In Hindu mythology, Saraswati says, the kumbh of Kumbh Mela is a pot that contained sacred nectar.
"Drops of the sacred nectar of immortality actually fell upon this land and into these rivers, and so people who have come have come to bathe in the nectar of immorality. But nobody thinks that what it means is that cells of their body won't die. Of course they will. Everybody knows that," she says. "So we go home from here with an awareness of our divine and eternal nature. And that's what the nectar of immortality is."
It is expected that by the final dipping day on March 10, more than 100 million people will have experienced the Kumbh Mela.
end of excerpt.
Official Website of Kumbh Mela 2013
Seeking a Glimpse Of Immortality In The Waters Of India's Holy Rivers
This is truly a mystical and incredible event to behold.
Water Is Life.The Hindu gathering known as Kumbh Mela is on a scale difficult to fathom: The... more
“Paperman” is a sweet tale of love at first sight, which won the 2013 Oscar for Best Animated Short Film. The groundbreaking 6-minute animated short is a gorgeous black and white classical-looking animation that nostalgically revives the timeless Disney-style of character animation and design. “Paperman” is the beta test of a potentially momentous shift in animation technology, using a novel new process to create 2D aesthetics in 3D.
Told entirely in pantomime, “Paperman” is a romantic comedy that tells the story of an ordinary young man who works at an ordinary job, traveling into and out of the city on one of the daily commuter trains. One windy day, he accidentally encounters a pretty young lady, who then boards her own train and vanishes out of his life almost as soon as she entered. Saddened by this brush with what-might-have-been, the man later sits despondently at his desk looking at the huge stack of forms the boss has just dropped into his in-box. But when he happens to glance out the window, he discovers to his great surprise that his dream-girl is at that very moment sitting near an open window in the building directly across the street. What happens next is wonderful, sweet, charming and magical in the best sense of the word.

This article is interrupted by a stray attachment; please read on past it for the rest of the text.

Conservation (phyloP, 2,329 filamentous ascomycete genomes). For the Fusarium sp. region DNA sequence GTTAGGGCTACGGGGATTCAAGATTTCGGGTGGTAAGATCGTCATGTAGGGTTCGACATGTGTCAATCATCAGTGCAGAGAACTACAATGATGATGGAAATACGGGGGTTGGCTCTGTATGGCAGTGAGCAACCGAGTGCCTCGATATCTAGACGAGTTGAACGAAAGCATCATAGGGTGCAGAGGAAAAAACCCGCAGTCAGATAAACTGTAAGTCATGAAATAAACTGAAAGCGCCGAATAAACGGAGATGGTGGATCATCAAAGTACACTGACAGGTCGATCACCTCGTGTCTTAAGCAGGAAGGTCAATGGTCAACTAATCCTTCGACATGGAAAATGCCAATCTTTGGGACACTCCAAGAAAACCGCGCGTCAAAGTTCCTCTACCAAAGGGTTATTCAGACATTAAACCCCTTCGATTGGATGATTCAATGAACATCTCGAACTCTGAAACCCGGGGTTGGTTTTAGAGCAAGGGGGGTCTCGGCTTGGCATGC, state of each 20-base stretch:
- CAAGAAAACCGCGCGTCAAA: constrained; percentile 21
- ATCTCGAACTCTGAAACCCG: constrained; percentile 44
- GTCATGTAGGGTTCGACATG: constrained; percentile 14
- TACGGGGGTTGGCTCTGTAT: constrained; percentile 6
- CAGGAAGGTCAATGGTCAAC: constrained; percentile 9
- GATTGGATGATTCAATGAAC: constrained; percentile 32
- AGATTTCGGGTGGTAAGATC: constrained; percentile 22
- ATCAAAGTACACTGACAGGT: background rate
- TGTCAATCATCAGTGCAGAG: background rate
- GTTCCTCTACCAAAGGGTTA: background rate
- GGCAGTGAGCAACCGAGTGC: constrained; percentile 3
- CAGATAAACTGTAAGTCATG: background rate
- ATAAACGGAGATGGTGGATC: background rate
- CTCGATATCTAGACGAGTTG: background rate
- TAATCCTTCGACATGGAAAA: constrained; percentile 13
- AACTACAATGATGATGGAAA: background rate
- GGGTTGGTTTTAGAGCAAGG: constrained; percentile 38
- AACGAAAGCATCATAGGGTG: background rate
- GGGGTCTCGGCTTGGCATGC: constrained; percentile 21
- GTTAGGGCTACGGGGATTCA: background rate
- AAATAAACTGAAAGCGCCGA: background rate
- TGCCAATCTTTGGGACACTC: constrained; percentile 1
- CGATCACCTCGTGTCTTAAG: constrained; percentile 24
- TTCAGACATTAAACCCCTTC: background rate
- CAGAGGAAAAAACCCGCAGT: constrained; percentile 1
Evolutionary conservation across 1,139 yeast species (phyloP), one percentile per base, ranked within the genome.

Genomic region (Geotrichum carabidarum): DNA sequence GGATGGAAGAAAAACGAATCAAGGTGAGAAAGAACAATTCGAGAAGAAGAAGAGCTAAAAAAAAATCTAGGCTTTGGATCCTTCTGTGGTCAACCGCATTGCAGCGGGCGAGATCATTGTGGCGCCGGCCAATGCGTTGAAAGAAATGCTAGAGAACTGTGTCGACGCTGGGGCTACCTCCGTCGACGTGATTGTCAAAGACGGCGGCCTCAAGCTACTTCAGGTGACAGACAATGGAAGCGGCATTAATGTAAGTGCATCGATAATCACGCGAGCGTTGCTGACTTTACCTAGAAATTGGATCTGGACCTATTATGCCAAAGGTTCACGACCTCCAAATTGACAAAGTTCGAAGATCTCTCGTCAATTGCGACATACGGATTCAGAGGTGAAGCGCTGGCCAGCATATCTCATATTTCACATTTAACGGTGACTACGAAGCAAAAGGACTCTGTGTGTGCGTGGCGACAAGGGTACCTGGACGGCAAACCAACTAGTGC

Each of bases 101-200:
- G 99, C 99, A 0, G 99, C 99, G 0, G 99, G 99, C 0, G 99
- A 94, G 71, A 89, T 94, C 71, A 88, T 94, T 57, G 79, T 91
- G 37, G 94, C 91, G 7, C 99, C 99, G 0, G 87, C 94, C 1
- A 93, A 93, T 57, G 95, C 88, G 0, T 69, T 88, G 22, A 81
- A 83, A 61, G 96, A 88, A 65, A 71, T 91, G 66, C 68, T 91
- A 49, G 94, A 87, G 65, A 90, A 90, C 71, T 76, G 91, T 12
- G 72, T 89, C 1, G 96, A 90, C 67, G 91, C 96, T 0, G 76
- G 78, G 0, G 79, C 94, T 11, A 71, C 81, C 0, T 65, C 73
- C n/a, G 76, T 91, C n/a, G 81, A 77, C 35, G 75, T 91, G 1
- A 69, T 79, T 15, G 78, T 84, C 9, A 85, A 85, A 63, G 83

This piece includes illustrations and the award-winning animated short film, “Paperman.”
http://disembedded.wordpress.com/2013/02/25/paperman-wins-2013-oscar-for-best-animated-short-film/“Paperman” is a sweet tale of love at first sight, which won the 2013... more
“Searching for Sugar Man” found an Oscar on Sunday night. The film, which traces the strange, almost unbelievable tale of Detroit folk musician Sixto Rodriguez from obscurity to international success, largely without his knowing, won the Academy Award for Best Documentary Feature Film at Sunday’s 85th Academy Awards. Rodriguez, 70, was not at the ceremony, “because he didn’t want to take any of the credit himself,” producer Simon Chinn explained from the Oscar stage while accepting the award. “And that just about says everything about that man and his story that you want to know.”
“Searching for Sugar Man” is a 2012 Swedish/British documentary directed by Malik Bendjelloul, which follows the efforts of two Cape Town fans, Stephen ‘Sugar’ Segerman and Craig Bartholomew Strydom, to find out whether the rumored death of Rodriguez was true, and, if not, to discover what had become of him. Previously, the film won the Special Jury Prize and the Audience Award for Best International Documentary at the Sundance Film Festival, the Audience Award at the Los Angeles Film Festival, the Audience Award at the Durban International Film Festival and the Audience Award at the Melbourne Film Festival. Malik Bendjelloul won the 2013 Directors Guild of America Award for Outstanding Achievement in Documentary for “Searching for Sugar Man.”